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Coevolution of mammals and their gut microbiota has profoundly affected their radiation into myriad habitats. We used shotgun sequencing of microbial community DNA and targeted sequencing of bacterial 16S ribosomal RNA genes to gain an understanding of how microbial communities adapt to extremes of diet. We sampled fecal DNA from 33 mammalian species and 18 humans who kept detailed diet records, and we found that the adaptation of the microbiota to diet is similar across different mammalian lineages. Functional repertoires of microbiome genes, such as those encoding carbohydrate-active enzymes and proteases, can be predicted from bacterial species assemblages. These results illustrate the value of characterizing vertebrate gut microbiomes to understand host evolutionary histories at a supraorganismal level.
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Comparative genomic analysis of the thermophilic biomass-degrading fungi Myceliophthora thermophila and Thielavia terrestris.
Nat. Biotechnol.
PUBLISHED: 05-16-2011
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Thermostable enzymes and thermophilic cell factories may afford economic advantages in the production of many chemicals and biomass-based fuels. Here we describe and compare the genomes of two thermophilic fungi, Myceliophthora thermophila and Thielavia terrestris. To our knowledge, these genomes are the first described for thermophilic eukaryotes and the first complete telomere-to-telomere genomes for filamentous fungi. Genome analyses and experimental data suggest that both thermophiles are capable of hydrolyzing all major polysaccharides found in biomass. Examination of transcriptome data and secreted proteins suggests that the two fungi use shared approaches in the hydrolysis of cellulose and xylan but distinct mechanisms in pectin degradation. Characterization of the biomass-hydrolyzing activity of recombinant enzymes suggests that these organisms are highly efficient in biomass decomposition at both moderate and high temperatures. Furthermore, we present evidence suggesting that aside from representing a potential reservoir of thermostable enzymes, thermophilic fungi are amenable to manipulation using classical and molecular genetics.
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Comparative genomics yields insights into niche adaptation of plant vascular wilt pathogens.
PLoS Pathog.
PUBLISHED: 05-13-2011
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The vascular wilt fungi Verticillium dahliae and V. albo-atrum infect over 200 plant species, causing billions of dollars in annual crop losses. The characteristic wilt symptoms are a result of colonization and proliferation of the pathogens in the xylem vessels, which undergo fluctuations in osmolarity. To gain insights into the mechanisms that confer the organisms pathogenicity and enable them to proliferate in the unique ecological niche of the plant vascular system, we sequenced the genomes of V. dahliae and V. albo-atrum and compared them to each other, and to the genome of Fusarium oxysporum, another fungal wilt pathogen. Our analyses identified a set of proteins that are shared among all three wilt pathogens, and present in few other fungal species. One of these is a homolog of a bacterial glucosyltransferase that synthesizes virulence-related osmoregulated periplasmic glucans in bacteria. Pathogenicity tests of the corresponding V. dahliae glucosyltransferase gene deletion mutants indicate that the gene is required for full virulence in the Australian tobacco species Nicotiana benthamiana. Compared to other fungi, the two sequenced Verticillium genomes encode more pectin-degrading enzymes and other carbohydrate-active enzymes, suggesting an extraordinary capacity to degrade plant pectin barricades. The high level of synteny between the two Verticillium assemblies highlighted four flexible genomic islands in V. dahliae that are enriched for transposable elements, and contain duplicated genes and genes that are important in signaling/transcriptional regulation and iron/lipid metabolism. Coupled with an enhanced capacity to degrade plant materials, these genomic islands may contribute to the expanded genetic diversity and virulence of V. dahliae, the primary causal agent of Verticillium wilts. Significantly, our study reveals insights into the genetic mechanisms of niche adaptation of fungal wilt pathogens, advances our understanding of the evolution and development of their pathogenesis, and sheds light on potential avenues for the development of novel disease management strategies to combat destructive wilt diseases.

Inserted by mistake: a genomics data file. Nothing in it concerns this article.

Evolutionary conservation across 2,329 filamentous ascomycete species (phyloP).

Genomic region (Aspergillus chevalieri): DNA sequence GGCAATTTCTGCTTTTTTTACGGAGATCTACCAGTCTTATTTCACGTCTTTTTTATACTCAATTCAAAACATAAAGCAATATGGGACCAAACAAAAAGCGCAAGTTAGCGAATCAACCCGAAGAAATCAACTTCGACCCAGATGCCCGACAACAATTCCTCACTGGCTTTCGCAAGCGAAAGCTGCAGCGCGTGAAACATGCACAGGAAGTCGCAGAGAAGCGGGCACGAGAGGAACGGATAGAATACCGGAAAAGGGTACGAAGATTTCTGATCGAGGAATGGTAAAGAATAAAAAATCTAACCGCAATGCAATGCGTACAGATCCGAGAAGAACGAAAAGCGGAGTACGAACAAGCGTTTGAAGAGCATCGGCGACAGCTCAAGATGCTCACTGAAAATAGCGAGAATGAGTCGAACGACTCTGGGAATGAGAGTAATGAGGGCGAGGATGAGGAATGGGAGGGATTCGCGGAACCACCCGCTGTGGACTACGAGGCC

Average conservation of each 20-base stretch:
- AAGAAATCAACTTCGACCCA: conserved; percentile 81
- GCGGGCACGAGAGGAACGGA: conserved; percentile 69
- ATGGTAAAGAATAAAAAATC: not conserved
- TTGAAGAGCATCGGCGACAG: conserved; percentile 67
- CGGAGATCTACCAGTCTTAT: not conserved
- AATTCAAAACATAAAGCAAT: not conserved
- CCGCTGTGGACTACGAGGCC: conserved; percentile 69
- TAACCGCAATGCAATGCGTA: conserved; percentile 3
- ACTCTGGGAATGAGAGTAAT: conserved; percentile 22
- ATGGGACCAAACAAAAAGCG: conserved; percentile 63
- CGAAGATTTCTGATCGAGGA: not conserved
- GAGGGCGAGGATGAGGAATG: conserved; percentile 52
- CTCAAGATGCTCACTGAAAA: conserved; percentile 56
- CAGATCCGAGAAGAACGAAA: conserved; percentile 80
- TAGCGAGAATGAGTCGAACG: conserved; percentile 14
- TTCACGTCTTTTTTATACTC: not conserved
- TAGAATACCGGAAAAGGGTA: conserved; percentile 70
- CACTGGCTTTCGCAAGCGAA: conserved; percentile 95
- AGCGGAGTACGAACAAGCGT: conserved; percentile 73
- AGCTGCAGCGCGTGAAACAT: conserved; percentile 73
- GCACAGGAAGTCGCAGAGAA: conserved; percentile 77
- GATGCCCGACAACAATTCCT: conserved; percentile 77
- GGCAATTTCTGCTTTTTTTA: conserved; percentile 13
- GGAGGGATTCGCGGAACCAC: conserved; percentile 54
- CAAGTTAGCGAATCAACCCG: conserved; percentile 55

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Obligate biotrophy features unraveled by the genomic analysis of rust fungi.